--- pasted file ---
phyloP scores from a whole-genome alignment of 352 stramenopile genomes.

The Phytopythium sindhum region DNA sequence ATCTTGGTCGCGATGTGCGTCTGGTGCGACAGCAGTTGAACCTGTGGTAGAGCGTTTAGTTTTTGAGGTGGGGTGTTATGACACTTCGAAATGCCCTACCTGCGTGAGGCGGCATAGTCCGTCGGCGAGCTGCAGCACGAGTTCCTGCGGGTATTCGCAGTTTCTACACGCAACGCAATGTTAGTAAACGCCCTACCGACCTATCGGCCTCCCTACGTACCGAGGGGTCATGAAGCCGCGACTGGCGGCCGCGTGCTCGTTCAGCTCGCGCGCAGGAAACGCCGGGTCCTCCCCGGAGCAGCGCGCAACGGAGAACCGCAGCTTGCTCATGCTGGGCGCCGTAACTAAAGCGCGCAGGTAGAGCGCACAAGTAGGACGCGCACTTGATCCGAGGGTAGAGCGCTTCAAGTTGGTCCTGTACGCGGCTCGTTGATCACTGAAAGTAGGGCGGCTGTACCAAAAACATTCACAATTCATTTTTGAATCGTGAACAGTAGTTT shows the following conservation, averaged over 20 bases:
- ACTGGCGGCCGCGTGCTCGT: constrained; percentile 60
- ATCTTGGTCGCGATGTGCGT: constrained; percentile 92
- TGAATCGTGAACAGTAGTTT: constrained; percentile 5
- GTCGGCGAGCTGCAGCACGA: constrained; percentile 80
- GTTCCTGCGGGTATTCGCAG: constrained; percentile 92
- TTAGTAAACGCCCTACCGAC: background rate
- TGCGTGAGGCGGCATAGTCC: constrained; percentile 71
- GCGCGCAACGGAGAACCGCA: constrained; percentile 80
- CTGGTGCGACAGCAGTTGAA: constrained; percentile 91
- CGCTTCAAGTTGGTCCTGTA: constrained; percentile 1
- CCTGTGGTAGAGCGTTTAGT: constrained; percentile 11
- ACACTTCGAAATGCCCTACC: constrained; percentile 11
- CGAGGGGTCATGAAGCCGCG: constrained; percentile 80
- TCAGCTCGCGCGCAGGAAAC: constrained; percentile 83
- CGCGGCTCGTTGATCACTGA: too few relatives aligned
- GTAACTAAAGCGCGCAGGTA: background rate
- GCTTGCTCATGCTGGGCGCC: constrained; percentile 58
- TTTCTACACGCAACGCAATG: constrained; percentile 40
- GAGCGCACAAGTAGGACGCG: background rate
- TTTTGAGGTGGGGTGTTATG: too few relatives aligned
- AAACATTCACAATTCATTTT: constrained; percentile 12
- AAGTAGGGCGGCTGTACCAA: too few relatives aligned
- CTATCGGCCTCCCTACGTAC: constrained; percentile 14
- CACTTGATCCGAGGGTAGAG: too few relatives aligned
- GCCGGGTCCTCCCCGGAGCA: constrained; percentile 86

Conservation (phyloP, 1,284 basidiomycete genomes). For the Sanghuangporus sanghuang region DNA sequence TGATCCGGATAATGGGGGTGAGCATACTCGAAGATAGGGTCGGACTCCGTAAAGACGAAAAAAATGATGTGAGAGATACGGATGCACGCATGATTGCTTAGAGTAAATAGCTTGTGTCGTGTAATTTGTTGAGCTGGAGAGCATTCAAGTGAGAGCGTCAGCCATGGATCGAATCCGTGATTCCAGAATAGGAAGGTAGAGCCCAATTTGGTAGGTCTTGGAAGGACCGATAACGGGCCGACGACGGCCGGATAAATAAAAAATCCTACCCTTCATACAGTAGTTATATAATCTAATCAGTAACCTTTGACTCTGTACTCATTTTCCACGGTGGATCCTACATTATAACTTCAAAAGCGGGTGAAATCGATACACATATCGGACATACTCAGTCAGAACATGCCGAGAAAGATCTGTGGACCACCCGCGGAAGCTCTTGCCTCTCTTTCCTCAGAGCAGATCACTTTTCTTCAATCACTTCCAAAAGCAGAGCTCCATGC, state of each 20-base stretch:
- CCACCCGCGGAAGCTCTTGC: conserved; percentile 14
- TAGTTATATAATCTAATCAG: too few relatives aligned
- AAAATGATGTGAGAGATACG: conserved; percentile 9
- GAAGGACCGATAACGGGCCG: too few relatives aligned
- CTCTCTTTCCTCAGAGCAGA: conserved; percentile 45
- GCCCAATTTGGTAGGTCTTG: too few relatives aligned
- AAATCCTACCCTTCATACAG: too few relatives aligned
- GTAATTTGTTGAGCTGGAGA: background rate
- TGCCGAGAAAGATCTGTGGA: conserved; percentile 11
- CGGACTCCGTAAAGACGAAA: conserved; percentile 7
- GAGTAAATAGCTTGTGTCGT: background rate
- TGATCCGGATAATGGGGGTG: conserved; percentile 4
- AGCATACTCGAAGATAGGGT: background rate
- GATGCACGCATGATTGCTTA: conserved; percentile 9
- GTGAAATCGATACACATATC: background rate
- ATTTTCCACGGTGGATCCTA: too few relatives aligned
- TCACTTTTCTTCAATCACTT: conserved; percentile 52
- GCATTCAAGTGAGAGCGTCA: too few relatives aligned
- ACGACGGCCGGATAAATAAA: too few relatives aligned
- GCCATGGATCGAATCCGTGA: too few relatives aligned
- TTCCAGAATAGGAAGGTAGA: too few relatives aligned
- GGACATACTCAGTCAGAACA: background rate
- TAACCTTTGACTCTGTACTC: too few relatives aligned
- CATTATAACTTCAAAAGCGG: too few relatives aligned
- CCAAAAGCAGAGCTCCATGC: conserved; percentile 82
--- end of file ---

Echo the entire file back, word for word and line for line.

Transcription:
phyloP scores from a whole-genome alignment of 352 stramenopile genomes.

The Phytopythium sindhum region DNA sequence ATCTTGGTCGCGATGTGCGTCTGGTGCGACAGCAGTTGAACCTGTGGTAGAGCGTTTAGTTTTTGAGGTGGGGTGTTATGACACTTCGAAATGCCCTACCTGCGTGAGGCGGCATAGTCCGTCGGCGAGCTGCAGCACGAGTTCCTGCGGGTATTCGCAGTTTCTACACGCAACGCAATGTTAGTAAACGCCCTACCGACCTATCGGCCTCCCTACGTACCGAGGGGTCATGAAGCCGCGACTGGCGGCCGCGTGCTCGTTCAGCTCGCGCGCAGGAAACGCCGGGTCCTCCCCGGAGCAGCGCGCAACGGAGAACCGCAGCTTGCTCATGCTGGGCGCCGTAACTAAAGCGCGCAGGTAGAGCGCACAAGTAGGACGCGCACTTGATCCGAGGGTAGAGCGCTTCAAGTTGGTCCTGTACGCGGCTCGTTGATCACTGAAAGTAGGGCGGCTGTACCAAAAACATTCACAATTCATTTTTGAATCGTGAACAGTAGTTT shows the following conservation, averaged over 20 bases:
- ACTGGCGGCCGCGTGCTCGT: constrained; percentile 60
- ATCTTGGTCGCGATGTGCGT: constrained; percentile 92
- TGAATCGTGAACAGTAGTTT: constrained; percentile 5
- GTCGGCGAGCTGCAGCACGA: constrained; percentile 80
- GTTCCTGCGGGTATTCGCAG: constrained; percentile 92
- TTAGTAAACGCCCTACCGAC: background rate
- TGCGTGAGGCGGCATAGTCC: constrained; percentile 71
- GCGCGCAACGGAGAACCGCA: constrained; percentile 80
- CTGGTGCGACAGCAGTTGAA: constrained; percentile 91
- CGCTTCAAGTTGGTCCTGTA: constrained; percentile 1
- CCTGTGGTAGAGCGTTTAGT: constrained; percentile 11
- ACACTTCGAAATGCCCTACC: constrained; percentile 11
- CGAGGGGTCATGAAGCCGCG: constrained; percentile 80
- TCAGCTCGCGCGCAGGAAAC: constrained; percentile 83
- CGCGGCTCGTTGATCACTGA: too few relatives aligned
- GTAACTAAAGCGCGCAGGTA: background rate
- GCTTGCTCATGCTGGGCGCC: constrained; percentile 58
- TTTCTACACGCAACGCAATG: constrained; percentile 40
- GAGCGCACAAGTAGGACGCG: background rate
- TTTTGAGGTGGGGTGTTATG: too few relatives aligned
- AAACATTCACAATTCATTTT: constrained; percentile 12
- AAGTAGGGCGGCTGTACCAA: too few relatives aligned
- CTATCGGCCTCCCTACGTAC: constrained; percentile 14
- CACTTGATCCGAGGGTAGAG: too few relatives aligned
- GCCGGGTCCTCCCCGGAGCA: constrained; percentile 86

Conservation (phyloP, 1,284 basidiomycete genomes). For the Sanghuangporus sanghuang region DNA sequence TGATCCGGATAATGGGGGTGAGCATACTCGAAGATAGGGTCGGACTCCGTAAAGACGAAAAAAATGATGTGAGAGATACGGATGCACGCATGATTGCTTAGAGTAAATAGCTTGTGTCGTGTAATTTGTTGAGCTGGAGAGCATTCAAGTGAGAGCGTCAGCCATGGATCGAATCCGTGATTCCAGAATAGGAAGGTAGAGCCCAATTTGGTAGGTCTTGGAAGGACCGATAACGGGCCGACGACGGCCGGATAAATAAAAAATCCTACCCTTCATACAGTAGTTATATAATCTAATCAGTAACCTTTGACTCTGTACTCATTTTCCACGGTGGATCCTACATTATAACTTCAAAAGCGGGTGAAATCGATACACATATCGGACATACTCAGTCAGAACATGCCGAGAAAGATCTGTGGACCACCCGCGGAAGCTCTTGCCTCTCTTTCCTCAGAGCAGATCACTTTTCTTCAATCACTTCCAAAAGCAGAGCTCCATGC, state of each 20-base stretch:
- CCACCCGCGGAAGCTCTTGC: conserved; percentile 14
- TAGTTATATAATCTAATCAG: too few relatives aligned
- AAAATGATGTGAGAGATACG: conserved; percentile 9
- GAAGGACCGATAACGGGCCG: too few relatives aligned
- CTCTCTTTCCTCAGAGCAGA: conserved; percentile 45
- GCCCAATTTGGTAGGTCTTG: too few relatives aligned
- AAATCCTACCCTTCATACAG: too few relatives aligned
- GTAATTTGTTGAGCTGGAGA: background rate
- TGCCGAGAAAGATCTGTGGA: conserved; percentile 11
- CGGACTCCGTAAAGACGAAA: conserved; percentile 7
- GAGTAAATAGCTTGTGTCGT: background rate
- TGATCCGGATAATGGGGGTG: conserved; percentile 4
- AGCATACTCGAAGATAGGGT: background rate
- GATGCACGCATGATTGCTTA: conserved; percentile 9
- GTGAAATCGATACACATATC: background rate
- ATTTTCCACGGTGGATCCTA: too few relatives aligned
- TCACTTTTCTTCAATCACTT: conserved; percentile 52
- GCATTCAAGTGAGAGCGTCA: too few relatives aligned
- ACGACGGCCGGATAAATAAA: too few relatives aligned
- GCCATGGATCGAATCCGTGA: too few relatives aligned
- TTCCAGAATAGGAAGGTAGA: too few relatives aligned
- GGACATACTCAGTCAGAACA: background rate
- TAACCTTTGACTCTGTACTC: too few relatives aligned
- CATTATAACTTCAAAAGCGG: too few relatives aligned
- CCAAAAGCAGAGCTCCATGC: conserved; percentile 82